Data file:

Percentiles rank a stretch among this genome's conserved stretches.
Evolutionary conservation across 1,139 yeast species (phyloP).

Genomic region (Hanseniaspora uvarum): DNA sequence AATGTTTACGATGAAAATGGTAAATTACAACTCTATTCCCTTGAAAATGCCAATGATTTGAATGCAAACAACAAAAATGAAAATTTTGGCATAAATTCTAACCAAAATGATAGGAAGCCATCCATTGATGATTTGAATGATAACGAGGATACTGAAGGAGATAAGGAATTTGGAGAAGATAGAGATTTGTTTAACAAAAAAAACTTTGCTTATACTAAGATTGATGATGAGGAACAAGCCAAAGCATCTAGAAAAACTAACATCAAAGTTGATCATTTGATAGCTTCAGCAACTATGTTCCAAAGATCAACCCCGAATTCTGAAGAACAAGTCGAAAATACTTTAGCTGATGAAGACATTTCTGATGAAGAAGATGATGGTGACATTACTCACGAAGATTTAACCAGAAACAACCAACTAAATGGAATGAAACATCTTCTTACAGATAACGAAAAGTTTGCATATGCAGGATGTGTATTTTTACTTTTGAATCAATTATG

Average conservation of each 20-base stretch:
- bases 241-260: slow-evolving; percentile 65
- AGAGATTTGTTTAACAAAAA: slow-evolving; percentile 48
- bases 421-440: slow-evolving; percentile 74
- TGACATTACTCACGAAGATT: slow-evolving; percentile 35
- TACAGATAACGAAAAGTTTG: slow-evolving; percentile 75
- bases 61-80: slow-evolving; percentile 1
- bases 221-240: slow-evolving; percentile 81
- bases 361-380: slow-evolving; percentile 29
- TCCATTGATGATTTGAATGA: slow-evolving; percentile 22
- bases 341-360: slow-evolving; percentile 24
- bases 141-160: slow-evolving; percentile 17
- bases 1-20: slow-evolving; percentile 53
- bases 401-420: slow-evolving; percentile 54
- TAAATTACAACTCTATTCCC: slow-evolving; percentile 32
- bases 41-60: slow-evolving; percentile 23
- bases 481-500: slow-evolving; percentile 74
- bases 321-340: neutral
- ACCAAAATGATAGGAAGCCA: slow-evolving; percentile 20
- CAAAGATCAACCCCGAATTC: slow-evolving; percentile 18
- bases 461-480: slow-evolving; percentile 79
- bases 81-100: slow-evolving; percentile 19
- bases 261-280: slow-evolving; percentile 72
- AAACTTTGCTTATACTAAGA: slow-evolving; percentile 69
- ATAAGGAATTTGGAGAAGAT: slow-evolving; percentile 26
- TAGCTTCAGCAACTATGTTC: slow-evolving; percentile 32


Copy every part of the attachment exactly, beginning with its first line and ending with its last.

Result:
Percentiles rank a stretch among this genome's conserved stretches.
Evolutionary conservation across 1,139 yeast species (phyloP).

Genomic region (Hanseniaspora uvarum): DNA sequence AATGTTTACGATGAAAATGGTAAATTACAACTCTATTCCCTTGAAAATGCCAATGATTTGAATGCAAACAACAAAAATGAAAATTTTGGCATAAATTCTAACCAAAATGATAGGAAGCCATCCATTGATGATTTGAATGATAACGAGGATACTGAAGGAGATAAGGAATTTGGAGAAGATAGAGATTTGTTTAACAAAAAAAACTTTGCTTATACTAAGATTGATGATGAGGAACAAGCCAAAGCATCTAGAAAAACTAACATCAAAGTTGATCATTTGATAGCTTCAGCAACTATGTTCCAAAGATCAACCCCGAATTCTGAAGAACAAGTCGAAAATACTTTAGCTGATGAAGACATTTCTGATGAAGAAGATGATGGTGACATTACTCACGAAGATTTAACCAGAAACAACCAACTAAATGGAATGAAACATCTTCTTACAGATAACGAAAAGTTTGCATATGCAGGATGTGTATTTTTACTTTTGAATCAATTATG

Average conservation of each 20-base stretch:
- bases 241-260: slow-evolving; percentile 65
- AGAGATTTGTTTAACAAAAA: slow-evolving; percentile 48
- bases 421-440: slow-evolving; percentile 74
- TGACATTACTCACGAAGATT: slow-evolving; percentile 35
- TACAGATAACGAAAAGTTTG: slow-evolving; percentile 75
- bases 61-80: slow-evolving; percentile 1
- bases 221-240: slow-evolving; percentile 81
- bases 361-380: slow-evolving; percentile 29
- TCCATTGATGATTTGAATGA: slow-evolving; percentile 22
- bases 341-360: slow-evolving; percentile 24
- bases 141-160: slow-evolving; percentile 17
- bases 1-20: slow-evolving; percentile 53
- bases 401-420: slow-evolving; percentile 54
- TAAATTACAACTCTATTCCC: slow-evolving; percentile 32
- bases 41-60: slow-evolving; percentile 23
- bases 481-500: slow-evolving; percentile 74
- bases 321-340: neutral
- ACCAAAATGATAGGAAGCCA: slow-evolving; percentile 20
- CAAAGATCAACCCCGAATTC: slow-evolving; percentile 18
- bases 461-480: slow-evolving; percentile 79
- bases 81-100: slow-evolving; percentile 19
- bases 261-280: slow-evolving; percentile 72
- AAACTTTGCTTATACTAAGA: slow-evolving; percentile 69
- ATAAGGAATTTGGAGAAGAT: slow-evolving; percentile 26
- TAGCTTCAGCAACTATGTTC: slow-evolving; percentile 32